We have a COM component (let's call it MyLib) developed in VB.NET, for our Access application (let's call it MyApp) to use. In order to do that, we need to do COM registration using the generated MyLib.dll and MyLib.tlb files. When I am installing both files into our MyApp's folder, everything is working fine, the COM function is invoked correctly. However, I am having an error mentioned in the title when I am installing the dll into a common folder - the reason I am doing it is because we want to allow different versions of MyApp to be installed on the same machine. So if the COM component doesn't change, we of course want to share it among these different versions and let Windows do the reference count.

I am not sure where I should put the MyLib.tlb file, either in MyApp's installation folder, or the same common folder as MyLib.dll. But anyway, I tried both locations, and they all gave the same error. I tried to compare the registry files between the case when I put MyLib.* into MyApp's folder, and the case when I put MyLib.dll into common folder. I can't see any difference except of course the CodeBase of the Class I am trying to register under HKCR\Wow6432nodes\CLSID{MYCLSID}\InprocServer32. Another thing I don't understand is there is no sub-key named TypeLib under HKCR\Wow6432nodes\CLSID{MYCLSID} in both cases, which in my understanding is the way to link the TypeLib to the dll (but why is is still working when I put tlb and dll into the same folder?) since in MyApp it only knows that there is a reference we add by reference of MyLib.tlb.

I don't understand exactly how COM reference works for Access application, so if I am wrong please correct me. Can anybody tell me what I did wrong? What is the correct way to register a shared COM dll (whether put both dll and tlb into shared folder or not)? Thanks!


Regarding the COM registration, I am using WIX to create a Windows installer and heat.exe to harvest the information from dll and tlb files. The generated file includes the information of Class, ProgID, TypeLib, and Registry tags. As I mentioned, the only difference between my two cases, from WIX configuration's point of view, is the location where I put MyLib.dll file (I assume putting MyLib.tlb file in MyApp installation folder is the correct way, again, please correct my if I am wrong), and when I put both dll and tlb files into application's installation folder, it does work. Here is some registry structure after the registration

Firstly I have HKCR\CLSID\{MYCLSIDs}, each of them represents one of my COM class. in the sub-key named "InprocServer32", I have Assembly, Class, CodeBase, RuntimeVersion, threadingModel. And the CodeBase is either common file folder (not working) or MyApp's installation folder(working), which is the different locations I put the dll. I thought there would be another sub-key TypeLib under {MYCLSIDs}, since Access only sees the TypeLib and I think there should be some link from the TypeLib to the actual dll, however, at both cases this sub-key is missing but in the second case it is still working. Is there a problem of it?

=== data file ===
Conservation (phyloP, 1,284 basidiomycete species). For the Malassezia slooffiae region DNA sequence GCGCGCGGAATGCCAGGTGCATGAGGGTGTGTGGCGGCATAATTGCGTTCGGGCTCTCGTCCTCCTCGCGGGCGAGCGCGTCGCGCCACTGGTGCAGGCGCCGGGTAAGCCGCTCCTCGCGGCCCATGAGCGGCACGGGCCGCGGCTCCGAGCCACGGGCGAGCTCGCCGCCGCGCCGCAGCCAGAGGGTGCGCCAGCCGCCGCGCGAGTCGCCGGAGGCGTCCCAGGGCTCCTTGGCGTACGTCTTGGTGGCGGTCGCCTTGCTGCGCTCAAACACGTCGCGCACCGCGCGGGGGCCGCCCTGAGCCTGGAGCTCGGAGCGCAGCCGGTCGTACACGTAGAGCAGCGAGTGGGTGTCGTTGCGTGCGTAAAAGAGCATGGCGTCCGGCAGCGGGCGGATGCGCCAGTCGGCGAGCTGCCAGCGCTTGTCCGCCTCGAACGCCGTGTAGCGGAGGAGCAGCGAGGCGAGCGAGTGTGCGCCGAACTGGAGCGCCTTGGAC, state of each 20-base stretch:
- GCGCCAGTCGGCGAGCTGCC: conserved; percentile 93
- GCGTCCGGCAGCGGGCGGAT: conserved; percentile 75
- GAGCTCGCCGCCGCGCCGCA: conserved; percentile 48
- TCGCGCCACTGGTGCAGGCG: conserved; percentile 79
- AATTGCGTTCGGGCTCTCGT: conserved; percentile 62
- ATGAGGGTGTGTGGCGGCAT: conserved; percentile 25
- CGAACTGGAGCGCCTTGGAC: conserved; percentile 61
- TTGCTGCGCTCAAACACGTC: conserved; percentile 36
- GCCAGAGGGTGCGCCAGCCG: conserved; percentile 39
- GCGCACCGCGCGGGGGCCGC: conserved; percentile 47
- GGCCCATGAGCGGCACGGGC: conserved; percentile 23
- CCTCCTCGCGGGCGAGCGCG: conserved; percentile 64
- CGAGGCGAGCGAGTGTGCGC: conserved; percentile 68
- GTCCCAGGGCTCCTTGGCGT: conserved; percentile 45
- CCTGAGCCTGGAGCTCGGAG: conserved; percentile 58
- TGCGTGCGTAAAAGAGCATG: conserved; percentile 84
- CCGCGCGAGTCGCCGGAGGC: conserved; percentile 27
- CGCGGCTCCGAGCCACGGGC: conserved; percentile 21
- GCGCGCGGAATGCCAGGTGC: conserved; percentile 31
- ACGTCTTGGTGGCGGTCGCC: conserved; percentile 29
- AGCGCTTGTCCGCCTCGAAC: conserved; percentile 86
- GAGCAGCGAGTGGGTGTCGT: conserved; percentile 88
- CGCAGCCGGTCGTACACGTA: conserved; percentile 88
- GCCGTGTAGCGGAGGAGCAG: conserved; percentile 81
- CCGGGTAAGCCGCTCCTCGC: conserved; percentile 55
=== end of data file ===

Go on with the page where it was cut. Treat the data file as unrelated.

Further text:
Secondly I have HKLM\Software\Classes\CLSID\{MYCLSIDs}, this key has the same structure as described above.

Thirdly, the HKCR\{MYPROGIDs}, these are just ProgIDs of my classes

Fourthly, HKCR\Typelib\{LibID}, which includes the information from tlb file, and this ID is from the Assembly GUID of COM component project.

Finally, the HKEY_CLASSES_ROOT\Interface\{InterfaceID}, there is sub-keys named ProxyStubClsid32 with value {00020424-0000-0000-C000-000000000046}, and the one named TypeLib and the value is my LibID.

It seems the only difference is the CodeBase in the first items (I could be wrong but that is what I see). please let me know if you can see any problem. Thanks!


After I install MyLib.dll into the shared folder, the COM calling fails. But if I replace all the CodeBase values for SHARED_FOLDER\MyLib.dll to INSTALLDIR\MyLib.dll, and copy MyLib.dll into INSTALLDIR, it actually works. Vise versa, after I install MyLib.dll into INSTALLDIR(in which case COM is working), I change the CodeBase values from INSTALLDIR\MyLib.dll to SHARED_FOLDER\MyLib.dll, and make a copy to SHARED_FOLDER, this time it fails. So it seems that it is exactly the installation location's problem, which is the opposite to my understanding of COM. And I don't think there is a permission issue for the SHARED_FOLDER(I could be wrong) since it is in a folder that my installer creates.

  • Did you run "regsrvr32" to register the COM server (and it's directory)? – paulsm4 Jul 26 '12 at 16:35
  • @paulsm4 , thanks for your comment. Please see my update to the original post. – tete Jul 27 '12 at 7:53